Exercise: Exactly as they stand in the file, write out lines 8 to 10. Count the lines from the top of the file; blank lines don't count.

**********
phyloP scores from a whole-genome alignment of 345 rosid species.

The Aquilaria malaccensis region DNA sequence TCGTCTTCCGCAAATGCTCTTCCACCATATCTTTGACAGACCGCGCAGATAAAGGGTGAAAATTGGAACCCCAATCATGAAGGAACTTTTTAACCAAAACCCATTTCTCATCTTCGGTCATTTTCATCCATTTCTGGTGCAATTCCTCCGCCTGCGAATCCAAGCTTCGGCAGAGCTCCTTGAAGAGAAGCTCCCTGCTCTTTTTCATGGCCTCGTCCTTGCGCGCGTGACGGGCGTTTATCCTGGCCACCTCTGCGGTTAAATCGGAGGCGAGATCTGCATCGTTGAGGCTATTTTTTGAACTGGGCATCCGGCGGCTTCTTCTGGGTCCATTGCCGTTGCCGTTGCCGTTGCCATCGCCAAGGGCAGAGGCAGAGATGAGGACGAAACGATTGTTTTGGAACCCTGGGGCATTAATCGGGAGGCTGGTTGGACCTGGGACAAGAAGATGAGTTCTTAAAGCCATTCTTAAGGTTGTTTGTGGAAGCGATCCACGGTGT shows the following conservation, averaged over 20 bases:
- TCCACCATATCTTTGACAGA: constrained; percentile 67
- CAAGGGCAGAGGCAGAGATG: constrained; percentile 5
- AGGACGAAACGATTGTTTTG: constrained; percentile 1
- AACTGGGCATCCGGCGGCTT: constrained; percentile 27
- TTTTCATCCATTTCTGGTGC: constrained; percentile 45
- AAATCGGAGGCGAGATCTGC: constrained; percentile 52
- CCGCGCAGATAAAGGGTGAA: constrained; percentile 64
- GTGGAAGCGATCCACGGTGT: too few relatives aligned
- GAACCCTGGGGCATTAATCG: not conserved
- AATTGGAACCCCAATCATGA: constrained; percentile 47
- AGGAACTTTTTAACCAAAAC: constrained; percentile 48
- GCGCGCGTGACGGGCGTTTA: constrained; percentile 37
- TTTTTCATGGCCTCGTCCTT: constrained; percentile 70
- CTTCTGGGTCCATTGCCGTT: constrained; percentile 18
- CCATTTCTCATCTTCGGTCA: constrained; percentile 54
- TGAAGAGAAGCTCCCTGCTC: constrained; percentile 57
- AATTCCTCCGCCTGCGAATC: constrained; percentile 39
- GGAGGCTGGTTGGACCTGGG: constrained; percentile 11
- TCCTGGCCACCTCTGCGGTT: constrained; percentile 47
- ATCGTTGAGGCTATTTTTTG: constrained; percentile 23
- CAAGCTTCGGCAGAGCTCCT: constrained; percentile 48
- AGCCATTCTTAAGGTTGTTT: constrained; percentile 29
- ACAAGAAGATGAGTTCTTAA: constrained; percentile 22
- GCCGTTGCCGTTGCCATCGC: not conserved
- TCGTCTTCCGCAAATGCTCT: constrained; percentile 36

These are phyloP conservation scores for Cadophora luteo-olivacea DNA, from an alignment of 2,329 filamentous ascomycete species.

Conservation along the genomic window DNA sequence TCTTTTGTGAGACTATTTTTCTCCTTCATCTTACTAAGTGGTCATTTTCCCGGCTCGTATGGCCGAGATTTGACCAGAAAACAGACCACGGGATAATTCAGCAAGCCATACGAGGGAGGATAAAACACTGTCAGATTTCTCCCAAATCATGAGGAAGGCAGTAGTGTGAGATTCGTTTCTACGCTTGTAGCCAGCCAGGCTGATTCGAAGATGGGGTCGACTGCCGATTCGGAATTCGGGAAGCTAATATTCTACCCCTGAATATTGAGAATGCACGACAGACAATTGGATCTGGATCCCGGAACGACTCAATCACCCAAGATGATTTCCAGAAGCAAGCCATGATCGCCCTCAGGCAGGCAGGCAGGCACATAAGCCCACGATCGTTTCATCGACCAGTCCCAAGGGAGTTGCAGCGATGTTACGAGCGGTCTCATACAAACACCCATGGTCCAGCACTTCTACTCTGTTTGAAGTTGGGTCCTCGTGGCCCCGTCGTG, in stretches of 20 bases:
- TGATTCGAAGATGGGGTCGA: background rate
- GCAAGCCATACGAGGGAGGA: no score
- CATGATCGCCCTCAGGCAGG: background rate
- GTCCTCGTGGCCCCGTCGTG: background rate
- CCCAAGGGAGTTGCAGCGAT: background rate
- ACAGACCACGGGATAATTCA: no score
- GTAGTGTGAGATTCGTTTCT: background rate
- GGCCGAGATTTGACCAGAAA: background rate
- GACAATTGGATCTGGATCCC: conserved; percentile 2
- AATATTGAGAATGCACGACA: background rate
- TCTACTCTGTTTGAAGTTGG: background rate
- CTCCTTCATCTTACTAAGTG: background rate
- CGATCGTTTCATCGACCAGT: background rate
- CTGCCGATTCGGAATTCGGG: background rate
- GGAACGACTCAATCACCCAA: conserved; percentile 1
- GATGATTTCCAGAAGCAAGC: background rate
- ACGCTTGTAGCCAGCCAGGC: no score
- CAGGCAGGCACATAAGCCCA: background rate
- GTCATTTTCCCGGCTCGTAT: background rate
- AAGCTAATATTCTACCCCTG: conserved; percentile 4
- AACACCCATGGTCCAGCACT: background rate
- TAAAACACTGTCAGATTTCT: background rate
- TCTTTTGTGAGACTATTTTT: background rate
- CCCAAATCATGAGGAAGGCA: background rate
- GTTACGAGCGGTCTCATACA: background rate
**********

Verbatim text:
- AAATCGGAGGCGAGATCTGC: constrained; percentile 52
- CCGCGCAGATAAAGGGTGAA: constrained; percentile 64
- GTGGAAGCGATCCACGGTGT: too few relatives aligned